Section 2 - When and Where Did Chess Start? Continued

It is worth adding that no references to chess in Sanskrit literature are known to predate the Karnamagh. Definitive information on chess in India remains fragmentary until the eleventh century, when a description concentrating on a four-handed version of the game was written by the Islamic scholar Abut-Rashan Muhammad Ahmad Al-Biruni.7 The latter was born in Khiva and died in 1048 at Ghazna; his account of India and its culture, based on his own travels, was composed in about 1030. The problematic dating of Sanskrit texts dealing with chess is discussed by Chintaharan Chakravati in his preface to the short work Sataraña:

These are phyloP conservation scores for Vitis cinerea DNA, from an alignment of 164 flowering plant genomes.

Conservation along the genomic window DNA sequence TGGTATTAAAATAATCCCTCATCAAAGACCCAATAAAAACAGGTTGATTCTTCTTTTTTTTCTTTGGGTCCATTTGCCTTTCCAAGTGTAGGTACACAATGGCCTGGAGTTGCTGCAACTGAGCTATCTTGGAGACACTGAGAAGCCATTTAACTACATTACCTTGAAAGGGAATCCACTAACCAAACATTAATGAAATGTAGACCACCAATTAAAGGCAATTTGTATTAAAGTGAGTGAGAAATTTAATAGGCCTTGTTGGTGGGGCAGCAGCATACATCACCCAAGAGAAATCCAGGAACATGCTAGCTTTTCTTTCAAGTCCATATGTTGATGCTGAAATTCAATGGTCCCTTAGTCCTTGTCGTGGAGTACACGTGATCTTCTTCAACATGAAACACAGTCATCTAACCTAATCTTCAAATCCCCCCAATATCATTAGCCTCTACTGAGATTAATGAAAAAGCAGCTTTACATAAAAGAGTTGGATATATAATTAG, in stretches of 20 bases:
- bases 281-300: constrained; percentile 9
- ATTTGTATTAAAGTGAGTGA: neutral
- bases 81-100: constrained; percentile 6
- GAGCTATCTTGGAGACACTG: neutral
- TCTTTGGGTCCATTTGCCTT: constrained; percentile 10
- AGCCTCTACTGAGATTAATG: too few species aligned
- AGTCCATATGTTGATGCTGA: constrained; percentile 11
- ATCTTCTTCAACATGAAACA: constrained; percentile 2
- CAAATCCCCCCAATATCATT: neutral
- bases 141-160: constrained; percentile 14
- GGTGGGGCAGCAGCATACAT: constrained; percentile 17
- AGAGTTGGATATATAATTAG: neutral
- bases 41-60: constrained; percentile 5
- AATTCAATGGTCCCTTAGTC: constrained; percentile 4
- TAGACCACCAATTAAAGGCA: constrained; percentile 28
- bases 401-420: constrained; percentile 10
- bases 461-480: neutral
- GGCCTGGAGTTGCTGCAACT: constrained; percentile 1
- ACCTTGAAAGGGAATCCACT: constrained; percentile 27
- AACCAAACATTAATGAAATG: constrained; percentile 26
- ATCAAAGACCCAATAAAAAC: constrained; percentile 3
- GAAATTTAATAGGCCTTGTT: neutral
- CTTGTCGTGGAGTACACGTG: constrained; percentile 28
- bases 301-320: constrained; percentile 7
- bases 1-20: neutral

Considering the paucity of the literature on the subject of Sanskrit [there is a necessity for] its systematic and critical study for investigating the origin and development of the game… In one manuscript the work is introduced as a discourse given by Krsna to Radha. This is evidently to prove its antiquity. But the very title seems to betray its comparative lateness. Satarañja: is not an old Sanskrit word; it is the Sanskritised form of the Persian Satrañja (supposed to be an adaptation of the original Sanskrit form Caturanga).


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